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Brave RAF Northumberland sergeant, 43, honored with flypast on final voyage UK News

An inspiring RAF sergeant who died of brain cancer was honored with a flypast and a military honor guard as he made his final trip.

Sgt Steven Vout left his wife Rita Gal Vout with a touching gift when he took his last breath at 3:33 p.m. on May 16 – the same time she was walking down the aisle to marry him six years ago .

The RAF flight operations manager from Newbiggin-by-the-Sea had bravely battled with terminal cancer after being diagnosed with stage four glioblastoma in October 2019.

Dozens of people paid tribute to Sergeant Steven Vout as his funeral procession made its way to Saint-Barthélemy Church on Friday.

RAF officials said the 43-year-old “brave” was honored for his service, having joined in 2001 as an air operations assistant.

Outside the church there was an honor guard made up of RAF personnel on duty with a military plane hovering overhead before the service.

Steven’s coffin was covered in a Union Jack flag with his RAF hat placed on top in a poignant moment.

Devastated family and friends have bid farewell to the Iraqi veteran, renowned for his infectious personality and sense of humor.

Steven Vout was honored with a flypast during his funeral on Friday
Steven Vout was honored with a flypast during his funeral on Friday

Rita, 43, says she was comforted by the fact that the moment of her husband’s death at St Oswald’s Hospice in Gosforth was his last romantic gift to her.

She said, “He brightened up the room with his welcoming smile, bright voice, infectious personality and sense of humor. You would instantly be warm to him and he would quickly accept you as part of his extended family.

“A very caring, strong and loyal family man, he loved t-shirts and had a fabulous range.

“Steven was going out of his way to try and help anyone, even during his cancer-fighting days. He would always say, ‘Behind every dark cloud the sun always shines.’

“His extreme positivity was contagious, even on the darkest days. “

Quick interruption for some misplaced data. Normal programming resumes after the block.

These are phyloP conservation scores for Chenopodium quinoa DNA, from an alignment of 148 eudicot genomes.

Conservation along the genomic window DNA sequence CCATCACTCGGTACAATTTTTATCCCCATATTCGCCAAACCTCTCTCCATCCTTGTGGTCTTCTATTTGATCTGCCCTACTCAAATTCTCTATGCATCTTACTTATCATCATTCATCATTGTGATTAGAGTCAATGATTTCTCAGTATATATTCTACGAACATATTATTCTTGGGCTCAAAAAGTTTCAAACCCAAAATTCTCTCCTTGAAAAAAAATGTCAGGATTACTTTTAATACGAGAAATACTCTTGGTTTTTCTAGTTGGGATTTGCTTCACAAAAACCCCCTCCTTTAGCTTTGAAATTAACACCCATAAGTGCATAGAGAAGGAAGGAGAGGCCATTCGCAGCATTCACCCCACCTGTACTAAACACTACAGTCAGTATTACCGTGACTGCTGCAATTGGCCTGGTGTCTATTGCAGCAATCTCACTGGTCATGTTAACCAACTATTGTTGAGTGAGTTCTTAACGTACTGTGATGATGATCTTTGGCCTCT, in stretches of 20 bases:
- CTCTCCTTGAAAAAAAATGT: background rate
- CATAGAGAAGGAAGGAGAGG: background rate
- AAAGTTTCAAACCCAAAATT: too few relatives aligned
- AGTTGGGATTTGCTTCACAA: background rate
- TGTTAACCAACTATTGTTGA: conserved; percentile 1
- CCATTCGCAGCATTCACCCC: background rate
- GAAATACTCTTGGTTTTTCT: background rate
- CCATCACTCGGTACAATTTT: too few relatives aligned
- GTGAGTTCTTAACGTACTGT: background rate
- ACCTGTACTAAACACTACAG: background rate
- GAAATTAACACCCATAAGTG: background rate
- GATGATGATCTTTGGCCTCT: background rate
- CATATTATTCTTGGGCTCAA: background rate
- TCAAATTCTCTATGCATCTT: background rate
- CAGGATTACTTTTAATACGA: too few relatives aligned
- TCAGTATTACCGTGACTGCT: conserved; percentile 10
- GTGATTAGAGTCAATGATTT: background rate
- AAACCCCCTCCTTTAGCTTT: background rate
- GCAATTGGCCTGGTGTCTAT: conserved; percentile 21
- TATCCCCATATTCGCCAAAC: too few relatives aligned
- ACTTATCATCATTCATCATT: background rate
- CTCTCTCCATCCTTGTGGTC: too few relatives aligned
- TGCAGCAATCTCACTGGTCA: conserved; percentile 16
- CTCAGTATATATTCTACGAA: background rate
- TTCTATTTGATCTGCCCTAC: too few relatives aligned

Steven Vout and his wife Rita on their wedding day
Steven Vout and his wife Rita on their wedding day

She added: “His love shines in my everyday life, before and after his death.”

Steven was training for the Great North Run in August 2019 when he collapsed to the ground and started having a seizure on the street.

A few months later, his family were shocked when they were told he had stage four glioblastoma and had only a few months left to live.

But despite his struggles, Steven was incredibly courageous and maintained a positive outlook during the most difficult time of his life.

During his stay in the RAF, he made a number of tours, notably in Iraq.

Family and friends of Sgt Steven Vout attending his funeral at St Bartholomew's Church
Family and friends of Sgt Steven Vout attending his funeral at St Bartholomew’s Church

After various postings across the country, he returned to his home in Northumberland and RAF Boulmer in 2020, following his diagnosis.

Surviving far longer than doctors predicted with her “strength, spirituality, love of life and love of her family,” Rita said her husband was “like a beam of light”.

Steven’s parents Alison and Ken Vout recalled crying with pride during the fainting ceremony at RAF Halton as he joined the Air Force and how much of his career has left him. had made people happy.

They said that in Rita he had found “the love of his life” and that they had never had to worry about his loneliness since the couple had met.

They said, “Steven was a number one son and we love him forever and [his loss] left a huge hole in our hearts. “

In Rita, Steven had found "The love of his life".
In Rita, Steven had found “the love of his life”.

Sharing a tribute on behalf of her, her husband Kevin and Steven’s nieces and nephews, sister Melissa Barnard recalled how “thoughtful” and “creative” her brother had been since he was young, and remembered of the “adventures” they were going to experience. like children.

She added: “Steven had a caring, gentle heart that always thinks of others, mixed with a wicked sense of humor that made his ‘daddy jokes’ legendary, even during times when he was most challenged. by his illness.

“He never let anything stop him from getting what he wanted in life, he was focused and constantly determined – no more than holding onto life on his wedding anniversary.

“Steven wanted people to realize that we live everyday despite all challenges and that every day is beautiful. He loved having a drink or two with friends or family and we have a lot of fun memories of dancing, singing and playing pool, which he was great at.

“Overall, my family and I will never stop missing him and he will be in our hearts forever.”

Steven’s death was a blow to his RAF colleagues, who said Steven and Rita had always been “valued members of the Royal Air Force family”.

Group Captain David Keighley, commanding officer of RAF Boulmer, said: “I am deeply saddened by the news of the death of Sergeant Vout after several months of illness.

Sgt Vout received a guard of honor on his last trip
Sgt Vout received a guard of honor on his last trip

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This notice was published: 2021-06-04 19:13:07

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